On this cold and drizzly morning, ambient light provides the only light in the showroom of Saturn of Wichita's east-side dealership.
In the center of the showroom sit half a dozen computers, printers and monitors in a pile on the floor, and a neat stack of file boxes.
Two rows of chairs for the service waiting area have been pushed next to an unlit gas fireplace.
The only sounds are the hum of a nearly empty snack machine and of Christy Downing, the daughter of Saturn of Wichita owner Scott Davies, packing up her office.
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A Saturn marketing poster in the showroom reads: "If you're wondering where the car business is headed, it's here."
This isn't the way Scott Davies planned to wrap up 31 years of selling cars. But Saturn of Wichita's fate wasn't up to him.
General Motors canned the car brand known as "a different kind of car company" after Penske Automotive retracted its bid to buy Saturn on Sept. 30.
In 1991, Davies, 57, and two other Scholfield employees had been tapped to oversee Wichita's new Saturn dealership.
Over more than a decade, the Wichita dealership grew from one location to two, and from three employees to 60.
Davies bought Saturn of Wichita from Vic Scholfield, Steve Hatchett and Tom Devlin in 2001.
In its 18 years, Saturn of Wichita sold more than 34,000 Saturns, Davies said.
Sitting in his office discussing a tumultuous year, Davies said that his office is one of the few that still looks occupied.
Family pictures sit on his dust-free desk, and memorabilia from the University of Kansas — which Davies attended on a swimming scholarship — hangs on the walls. He needs it to be that way.
"It's positive energy," Davies said.
Having a positive attitude has been an important attribute for Davies in the past year.
"When GM put us on notice a year ago, that was probably the hardest year I've spent in my life," he said. "Employees were like, 'What's going to happen to me?' We just put a positive spin on everything."
The collapse of the Penske deal not only killed his Saturn of Wichita dealership, it also scuttled plans to reopen a Saturn dealership in Kansas City, Kan.
"We had a location picked out," said Steve Hatchett, Scholfield dealerships' managing partner. "We were going to go in with him on doing a dealership in Kansas City.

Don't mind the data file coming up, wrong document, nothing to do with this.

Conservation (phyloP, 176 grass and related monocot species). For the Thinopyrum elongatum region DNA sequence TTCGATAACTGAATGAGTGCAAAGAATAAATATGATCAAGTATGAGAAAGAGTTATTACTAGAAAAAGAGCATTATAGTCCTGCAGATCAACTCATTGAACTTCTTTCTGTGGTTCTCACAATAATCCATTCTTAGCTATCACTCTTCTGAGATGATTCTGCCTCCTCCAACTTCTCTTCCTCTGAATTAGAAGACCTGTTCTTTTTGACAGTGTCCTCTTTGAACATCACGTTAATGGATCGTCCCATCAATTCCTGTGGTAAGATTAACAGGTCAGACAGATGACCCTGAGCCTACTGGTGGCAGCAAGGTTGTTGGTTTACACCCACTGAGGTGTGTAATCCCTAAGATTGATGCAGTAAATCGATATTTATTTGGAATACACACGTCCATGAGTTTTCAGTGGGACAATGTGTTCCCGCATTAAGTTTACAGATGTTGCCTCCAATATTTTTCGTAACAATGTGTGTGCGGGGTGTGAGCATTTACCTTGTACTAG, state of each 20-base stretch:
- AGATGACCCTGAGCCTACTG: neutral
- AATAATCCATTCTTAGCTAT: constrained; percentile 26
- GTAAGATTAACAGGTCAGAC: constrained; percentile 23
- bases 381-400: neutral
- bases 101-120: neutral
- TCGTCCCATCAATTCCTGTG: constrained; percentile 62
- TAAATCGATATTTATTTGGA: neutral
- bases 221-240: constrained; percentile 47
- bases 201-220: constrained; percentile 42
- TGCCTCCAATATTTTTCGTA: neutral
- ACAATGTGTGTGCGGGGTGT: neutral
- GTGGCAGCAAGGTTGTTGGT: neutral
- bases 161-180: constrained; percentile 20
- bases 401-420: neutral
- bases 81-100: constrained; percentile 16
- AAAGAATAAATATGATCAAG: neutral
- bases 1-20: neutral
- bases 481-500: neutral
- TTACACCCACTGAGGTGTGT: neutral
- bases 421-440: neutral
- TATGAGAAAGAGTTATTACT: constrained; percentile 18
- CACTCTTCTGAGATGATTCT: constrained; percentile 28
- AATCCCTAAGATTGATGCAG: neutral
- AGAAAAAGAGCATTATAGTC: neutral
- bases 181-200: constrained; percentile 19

"He's handled it remarkably well."
Tying up loose ends
Since the collapse of the Penske deal, Davies has focused on three things: selling his remaining inventory of new Saturns, trying to find his 60 employees jobs elsewhere and tying up the dealership's loose ends.
Davies said he had only 15 new Saturns remaining after Cash for Clunkers, and those have been sold.
The dealership wrapped up its new and used car sales at the Saturn of Wichita west dealership last week.
Walker Russell, who worked for Davies for 19 years, said Davies' focus these past few weeks may look like it has been pulled a dozen different directions. But, Russell said, finding jobs for his employees was his "No. 1 effort."
"There's not a lot of owners like that," said Russell, who is among a large majority of Saturn of Wichita workers hired by Scholfield.
Russell said he thinks Davies "felt like he was failing the employees" even though Davies had no control over GM's decision to ax Saturn after the Penske deal failed.
Russell is now service director at Scholfield Buick, GMC and Hyundai. Most of the Saturn employees were hired by Scholfield dealerships.
"It has been a blessing for all of us," Russell said of being hired by Scholfield, which also acquired all of Saturn of Wichita's parts and service business.
Scott Hatchett, managing partner of Scholfield Buick GMC and Hyundai, said many of the Saturn employees were once Scholfield employees. In some ways, it's been like a reunion.
"They're really good people," Scott Hatchett said. "I know what their capabilities are. I wasn't going to let them be jobless."
Davies said he's found jobs for all but two Saturn employees.
"I should have them placed soon," Davies said.
"This is like a family."
'A long rest'
Davies said he'll probably be working to wrap up the dealership through the end of the year.
He's still working on getting Saturn of Wichita's two properties — at 11200 E. Central and 8800 W. Central — leased or sold.
He said he has hundreds of vendor contracts that he needs to sever.
"This has been the biggest job," he said.
So far, most of the vendors have been understanding about why he needs to terminate those contracts. Others haven't.
"Some of those out-of-town people ... they don't care," he said. "They want their money."
Davies declined to say whether he'll be walking away from the dealership with any money.
"The value of the business that we had set for the business is now zero," he said.
As for what's next for him, he said he doesn't know.
For now, he said, "I'm going to take a long rest."
Steve Hatchett said the door will always be open for Davies if he chooses to stay in the car business.
"When that time comes, we'll be behind him 100 percent," Steve Hatchett said.
"There's been a lot of tough things happen to him. When he's ready, we'll (help) start a new chapter in his life."